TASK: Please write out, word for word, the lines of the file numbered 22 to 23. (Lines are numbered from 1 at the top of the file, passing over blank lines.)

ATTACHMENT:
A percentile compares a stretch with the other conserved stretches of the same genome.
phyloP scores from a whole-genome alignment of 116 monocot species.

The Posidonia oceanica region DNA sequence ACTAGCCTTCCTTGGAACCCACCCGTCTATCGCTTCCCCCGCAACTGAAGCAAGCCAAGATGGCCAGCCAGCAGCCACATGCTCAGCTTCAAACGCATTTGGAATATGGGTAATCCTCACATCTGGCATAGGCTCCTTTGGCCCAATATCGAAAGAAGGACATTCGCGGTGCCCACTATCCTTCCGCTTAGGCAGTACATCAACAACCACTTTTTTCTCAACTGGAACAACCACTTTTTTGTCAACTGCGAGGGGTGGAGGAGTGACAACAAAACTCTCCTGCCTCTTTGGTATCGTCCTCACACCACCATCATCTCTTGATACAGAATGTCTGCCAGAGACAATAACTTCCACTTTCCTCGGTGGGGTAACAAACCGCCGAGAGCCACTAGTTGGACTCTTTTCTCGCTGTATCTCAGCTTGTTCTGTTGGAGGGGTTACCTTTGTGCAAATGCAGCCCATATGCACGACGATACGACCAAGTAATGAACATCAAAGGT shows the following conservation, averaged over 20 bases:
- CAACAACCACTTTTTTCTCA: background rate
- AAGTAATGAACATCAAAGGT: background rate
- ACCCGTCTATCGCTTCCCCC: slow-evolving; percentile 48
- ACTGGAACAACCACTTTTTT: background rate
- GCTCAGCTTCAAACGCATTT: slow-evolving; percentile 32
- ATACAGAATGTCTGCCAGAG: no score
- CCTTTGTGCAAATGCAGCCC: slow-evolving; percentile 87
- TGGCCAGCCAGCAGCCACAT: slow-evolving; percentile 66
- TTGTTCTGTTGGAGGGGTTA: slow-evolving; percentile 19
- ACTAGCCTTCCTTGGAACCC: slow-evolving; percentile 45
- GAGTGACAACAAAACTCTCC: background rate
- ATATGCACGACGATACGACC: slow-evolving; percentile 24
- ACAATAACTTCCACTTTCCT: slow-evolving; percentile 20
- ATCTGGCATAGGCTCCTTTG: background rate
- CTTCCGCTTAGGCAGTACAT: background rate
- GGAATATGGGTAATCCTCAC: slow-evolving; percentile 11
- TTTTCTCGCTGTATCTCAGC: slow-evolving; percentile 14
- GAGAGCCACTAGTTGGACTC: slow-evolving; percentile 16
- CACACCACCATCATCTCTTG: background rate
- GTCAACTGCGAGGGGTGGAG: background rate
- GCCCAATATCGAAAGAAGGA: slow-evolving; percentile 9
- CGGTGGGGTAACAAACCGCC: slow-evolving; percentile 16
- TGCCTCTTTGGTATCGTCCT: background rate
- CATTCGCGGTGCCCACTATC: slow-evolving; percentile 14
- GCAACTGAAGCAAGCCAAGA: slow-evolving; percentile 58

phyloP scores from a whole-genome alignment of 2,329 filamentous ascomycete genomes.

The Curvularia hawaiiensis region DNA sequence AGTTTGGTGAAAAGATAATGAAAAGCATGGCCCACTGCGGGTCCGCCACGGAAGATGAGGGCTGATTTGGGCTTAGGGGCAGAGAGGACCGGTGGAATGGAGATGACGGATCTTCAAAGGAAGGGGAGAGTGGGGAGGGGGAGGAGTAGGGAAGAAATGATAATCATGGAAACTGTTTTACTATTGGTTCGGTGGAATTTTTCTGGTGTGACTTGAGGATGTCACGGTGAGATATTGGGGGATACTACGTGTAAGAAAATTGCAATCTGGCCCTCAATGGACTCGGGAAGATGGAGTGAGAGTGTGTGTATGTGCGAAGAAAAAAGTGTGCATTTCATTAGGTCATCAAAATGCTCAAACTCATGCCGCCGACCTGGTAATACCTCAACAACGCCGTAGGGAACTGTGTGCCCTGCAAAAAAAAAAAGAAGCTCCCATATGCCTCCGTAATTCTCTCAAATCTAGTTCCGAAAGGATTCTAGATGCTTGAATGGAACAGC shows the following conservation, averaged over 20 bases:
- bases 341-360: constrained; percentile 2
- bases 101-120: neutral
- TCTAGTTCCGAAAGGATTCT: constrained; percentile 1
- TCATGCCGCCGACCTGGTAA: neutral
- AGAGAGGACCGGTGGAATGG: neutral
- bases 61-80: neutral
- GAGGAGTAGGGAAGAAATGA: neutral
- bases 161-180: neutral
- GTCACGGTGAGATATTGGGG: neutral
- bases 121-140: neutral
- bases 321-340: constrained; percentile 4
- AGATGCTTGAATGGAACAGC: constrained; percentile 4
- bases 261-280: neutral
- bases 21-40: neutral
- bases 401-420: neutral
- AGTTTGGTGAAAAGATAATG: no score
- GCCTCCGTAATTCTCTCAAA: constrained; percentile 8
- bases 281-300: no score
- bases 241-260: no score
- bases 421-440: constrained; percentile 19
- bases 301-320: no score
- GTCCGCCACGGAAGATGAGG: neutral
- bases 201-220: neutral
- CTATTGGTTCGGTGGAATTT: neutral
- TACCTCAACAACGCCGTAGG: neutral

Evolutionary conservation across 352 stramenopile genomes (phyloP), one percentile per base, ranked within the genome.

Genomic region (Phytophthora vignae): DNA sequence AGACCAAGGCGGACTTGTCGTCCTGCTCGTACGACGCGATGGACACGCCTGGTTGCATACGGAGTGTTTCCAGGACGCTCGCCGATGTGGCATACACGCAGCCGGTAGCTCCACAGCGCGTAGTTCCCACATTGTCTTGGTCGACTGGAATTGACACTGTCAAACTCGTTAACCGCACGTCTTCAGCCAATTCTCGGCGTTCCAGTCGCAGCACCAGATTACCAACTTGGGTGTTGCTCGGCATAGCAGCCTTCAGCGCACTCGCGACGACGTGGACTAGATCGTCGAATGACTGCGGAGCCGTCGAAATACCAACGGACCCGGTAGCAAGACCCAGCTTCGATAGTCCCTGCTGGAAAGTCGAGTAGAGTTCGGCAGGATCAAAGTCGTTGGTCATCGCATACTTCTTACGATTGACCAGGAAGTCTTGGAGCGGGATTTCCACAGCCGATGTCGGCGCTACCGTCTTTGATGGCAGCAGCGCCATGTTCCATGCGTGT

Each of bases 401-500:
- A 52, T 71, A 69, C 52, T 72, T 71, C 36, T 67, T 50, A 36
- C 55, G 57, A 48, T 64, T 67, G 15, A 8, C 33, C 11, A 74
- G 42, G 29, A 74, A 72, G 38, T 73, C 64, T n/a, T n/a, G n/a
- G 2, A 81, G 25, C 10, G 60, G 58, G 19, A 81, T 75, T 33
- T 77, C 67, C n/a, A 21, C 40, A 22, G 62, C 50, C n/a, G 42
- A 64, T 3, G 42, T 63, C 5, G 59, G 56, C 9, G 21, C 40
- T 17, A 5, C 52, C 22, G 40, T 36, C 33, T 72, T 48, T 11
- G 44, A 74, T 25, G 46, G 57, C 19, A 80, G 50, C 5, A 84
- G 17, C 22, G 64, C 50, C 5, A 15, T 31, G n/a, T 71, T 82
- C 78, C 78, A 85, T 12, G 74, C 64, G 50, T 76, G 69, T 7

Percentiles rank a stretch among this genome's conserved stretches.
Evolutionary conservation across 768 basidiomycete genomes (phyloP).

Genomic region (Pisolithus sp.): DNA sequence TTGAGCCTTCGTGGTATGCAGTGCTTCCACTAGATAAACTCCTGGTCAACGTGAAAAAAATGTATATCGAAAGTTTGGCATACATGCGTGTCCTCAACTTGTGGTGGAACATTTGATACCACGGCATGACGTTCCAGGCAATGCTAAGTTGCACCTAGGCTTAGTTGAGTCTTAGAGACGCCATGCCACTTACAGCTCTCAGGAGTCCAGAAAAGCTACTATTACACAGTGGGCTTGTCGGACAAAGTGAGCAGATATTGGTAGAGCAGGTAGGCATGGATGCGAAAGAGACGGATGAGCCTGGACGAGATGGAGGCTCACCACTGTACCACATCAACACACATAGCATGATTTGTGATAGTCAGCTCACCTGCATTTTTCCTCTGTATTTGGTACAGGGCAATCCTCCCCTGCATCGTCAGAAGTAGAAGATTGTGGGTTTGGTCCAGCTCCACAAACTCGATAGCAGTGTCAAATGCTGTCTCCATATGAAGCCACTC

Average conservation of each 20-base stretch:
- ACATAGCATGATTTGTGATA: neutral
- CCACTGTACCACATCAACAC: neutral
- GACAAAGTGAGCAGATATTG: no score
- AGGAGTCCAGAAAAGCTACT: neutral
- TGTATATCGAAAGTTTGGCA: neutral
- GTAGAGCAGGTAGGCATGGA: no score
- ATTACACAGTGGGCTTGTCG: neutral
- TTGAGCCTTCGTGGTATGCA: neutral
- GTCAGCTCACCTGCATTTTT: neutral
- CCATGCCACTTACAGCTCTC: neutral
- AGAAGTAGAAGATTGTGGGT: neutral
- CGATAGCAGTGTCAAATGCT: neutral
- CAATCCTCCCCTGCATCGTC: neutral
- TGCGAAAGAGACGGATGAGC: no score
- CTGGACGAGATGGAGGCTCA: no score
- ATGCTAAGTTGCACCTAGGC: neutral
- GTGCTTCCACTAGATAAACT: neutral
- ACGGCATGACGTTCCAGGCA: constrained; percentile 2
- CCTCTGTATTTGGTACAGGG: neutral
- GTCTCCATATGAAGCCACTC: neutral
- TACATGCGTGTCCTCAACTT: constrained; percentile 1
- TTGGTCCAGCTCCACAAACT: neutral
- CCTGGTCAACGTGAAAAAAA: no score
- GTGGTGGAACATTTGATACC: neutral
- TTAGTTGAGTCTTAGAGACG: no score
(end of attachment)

- CACACCACCATCATCTCTTG: background rate
- GTCAACTGCGAGGGGTGGAG: background rate